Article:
Research to tackle weeds among citrus groves is heating up.
University of Florida researchers like Dr. Ramdas Kanissery are trading chemical and mechanical weed control for something part of our everyday lives – water.
Dr. Kanissery is an assistant professor of weed science, UF Institute of Food and Agricultural Sciences, Southwest Florida Research and Education Center, He says, “We found that when the plants, or the weeds when they’re exposed to high temperatures of steam, they get scorched.”
Just really hot water.
“So we had a boiler, and we invented, or we kind of designed a boom structure through which steam can be channeled and applied on the foliage,” Dr. Kanissery said.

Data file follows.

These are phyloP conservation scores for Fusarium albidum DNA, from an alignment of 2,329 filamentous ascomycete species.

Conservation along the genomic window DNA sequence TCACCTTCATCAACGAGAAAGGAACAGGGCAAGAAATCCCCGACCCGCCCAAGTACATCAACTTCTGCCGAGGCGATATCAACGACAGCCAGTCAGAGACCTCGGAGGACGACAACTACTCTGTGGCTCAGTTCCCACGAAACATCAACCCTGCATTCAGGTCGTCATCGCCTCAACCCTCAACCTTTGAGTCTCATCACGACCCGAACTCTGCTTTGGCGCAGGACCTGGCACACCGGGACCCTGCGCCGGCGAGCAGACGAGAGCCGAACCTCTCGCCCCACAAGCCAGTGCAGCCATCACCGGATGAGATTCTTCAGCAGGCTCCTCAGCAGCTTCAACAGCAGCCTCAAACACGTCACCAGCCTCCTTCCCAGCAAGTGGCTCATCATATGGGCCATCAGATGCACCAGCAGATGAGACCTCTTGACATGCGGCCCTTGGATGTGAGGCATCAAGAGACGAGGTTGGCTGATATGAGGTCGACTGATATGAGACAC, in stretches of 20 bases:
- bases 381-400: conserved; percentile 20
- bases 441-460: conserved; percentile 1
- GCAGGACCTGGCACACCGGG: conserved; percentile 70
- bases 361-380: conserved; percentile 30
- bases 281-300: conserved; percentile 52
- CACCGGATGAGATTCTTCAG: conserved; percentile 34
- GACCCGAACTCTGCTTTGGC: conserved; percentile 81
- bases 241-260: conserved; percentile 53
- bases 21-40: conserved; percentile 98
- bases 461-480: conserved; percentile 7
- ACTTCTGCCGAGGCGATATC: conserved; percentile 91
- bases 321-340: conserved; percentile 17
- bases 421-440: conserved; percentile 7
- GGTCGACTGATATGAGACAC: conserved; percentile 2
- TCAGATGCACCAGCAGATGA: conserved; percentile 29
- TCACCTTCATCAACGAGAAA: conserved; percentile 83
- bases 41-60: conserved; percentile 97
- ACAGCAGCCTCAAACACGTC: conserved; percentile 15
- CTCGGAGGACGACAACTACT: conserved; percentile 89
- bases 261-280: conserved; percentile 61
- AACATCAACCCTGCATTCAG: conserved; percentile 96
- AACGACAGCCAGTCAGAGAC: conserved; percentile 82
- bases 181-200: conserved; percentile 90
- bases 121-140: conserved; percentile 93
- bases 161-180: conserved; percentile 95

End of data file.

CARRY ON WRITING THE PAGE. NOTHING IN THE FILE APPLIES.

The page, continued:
Twelve to 24-hours later, you have dead weeds no longer competing with your citrus.
One of the advantages of using technology like this is it not only prevents chemicals from entering the ground, but also from entering our waterways.
“We’re also trying to see if we can apply this to ditch banks or irrigation canal banks to control the vegetation there and that way we don’t have to put chemicals on the banks, “Dr. Kanissery added, “…which ultimately is going to end up in our ditch water or drainage water, and things like that.”
While the research is targeting solutions for agriculture, the process has the potential to be scaled down for residential use in the future.
We could soon see this eco-friendly process move beyond the citrus grove.
UF researchers predict this steaming prototype will be ready for commercial growers use in about a year.